In this aptly titled book, award-winning journalist Marcus (What It Takes To Pull Me Through) chronicles the efforts of acclaimed guidance counselor Gweyth (pronounced to rhyme with Faith) "Smitty" Smith and seven students to find the best colleges for them. Marcus's revealing group portrait aims to drive home the point that a college's reputation matters less than students' ability to "fit" successfully into its social and academic culture. While Marcus writes that his purpose for profiling Smith was to see how one man teaches students to play the "admissions game" in "the way that charts the best course for their lives," it also appears to be a testament to the therapeutic qualities of writing, highlighting the self-discovery students find through a college essay-writing course. This refreshing look at the college admissions process reads like a novel and is likely to shock parents and overachievers who cling to the notion that admittance is dependent only upon class rank and test scores. VERDICT Marcus's poignant book will have readers wishing that they too had had Smitty as a guidance counselor and rooting for the students profiled. Highly recommended for parents and college-bound students as a good alternative to the standard college admission guides.—Tamela Chambers, Chicago P.L.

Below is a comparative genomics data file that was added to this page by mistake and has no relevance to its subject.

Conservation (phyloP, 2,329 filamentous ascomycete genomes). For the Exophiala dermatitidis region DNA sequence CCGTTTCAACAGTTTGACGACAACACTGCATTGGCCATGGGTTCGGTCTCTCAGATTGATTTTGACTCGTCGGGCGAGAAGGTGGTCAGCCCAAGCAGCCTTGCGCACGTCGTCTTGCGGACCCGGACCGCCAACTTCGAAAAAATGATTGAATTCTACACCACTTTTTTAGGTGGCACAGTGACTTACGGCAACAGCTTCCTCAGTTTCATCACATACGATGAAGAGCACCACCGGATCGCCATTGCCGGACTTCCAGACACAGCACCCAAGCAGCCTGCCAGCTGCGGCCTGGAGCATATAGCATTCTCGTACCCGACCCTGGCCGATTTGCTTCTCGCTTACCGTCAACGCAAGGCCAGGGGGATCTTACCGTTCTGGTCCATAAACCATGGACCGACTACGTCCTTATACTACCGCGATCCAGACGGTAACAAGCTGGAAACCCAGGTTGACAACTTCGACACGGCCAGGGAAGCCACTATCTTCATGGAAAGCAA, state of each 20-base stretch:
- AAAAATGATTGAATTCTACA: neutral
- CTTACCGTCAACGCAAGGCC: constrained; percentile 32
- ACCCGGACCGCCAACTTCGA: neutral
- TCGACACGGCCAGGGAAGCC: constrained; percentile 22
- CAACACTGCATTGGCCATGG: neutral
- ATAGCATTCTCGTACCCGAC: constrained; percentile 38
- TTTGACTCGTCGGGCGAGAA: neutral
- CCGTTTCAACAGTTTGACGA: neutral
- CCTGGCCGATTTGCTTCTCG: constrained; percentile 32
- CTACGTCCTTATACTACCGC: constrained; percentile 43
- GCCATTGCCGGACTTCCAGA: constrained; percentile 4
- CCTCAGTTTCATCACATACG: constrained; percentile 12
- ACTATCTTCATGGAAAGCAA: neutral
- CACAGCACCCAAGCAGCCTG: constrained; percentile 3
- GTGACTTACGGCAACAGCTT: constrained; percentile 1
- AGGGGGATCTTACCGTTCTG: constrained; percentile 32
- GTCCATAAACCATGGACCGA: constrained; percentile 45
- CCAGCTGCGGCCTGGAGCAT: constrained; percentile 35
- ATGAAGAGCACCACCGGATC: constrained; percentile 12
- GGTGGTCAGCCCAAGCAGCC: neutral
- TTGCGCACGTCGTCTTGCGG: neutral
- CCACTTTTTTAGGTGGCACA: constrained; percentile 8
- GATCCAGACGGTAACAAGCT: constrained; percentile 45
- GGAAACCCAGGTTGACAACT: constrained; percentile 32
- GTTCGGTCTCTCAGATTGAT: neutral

—Tamela Chambers
Kirkus Reviews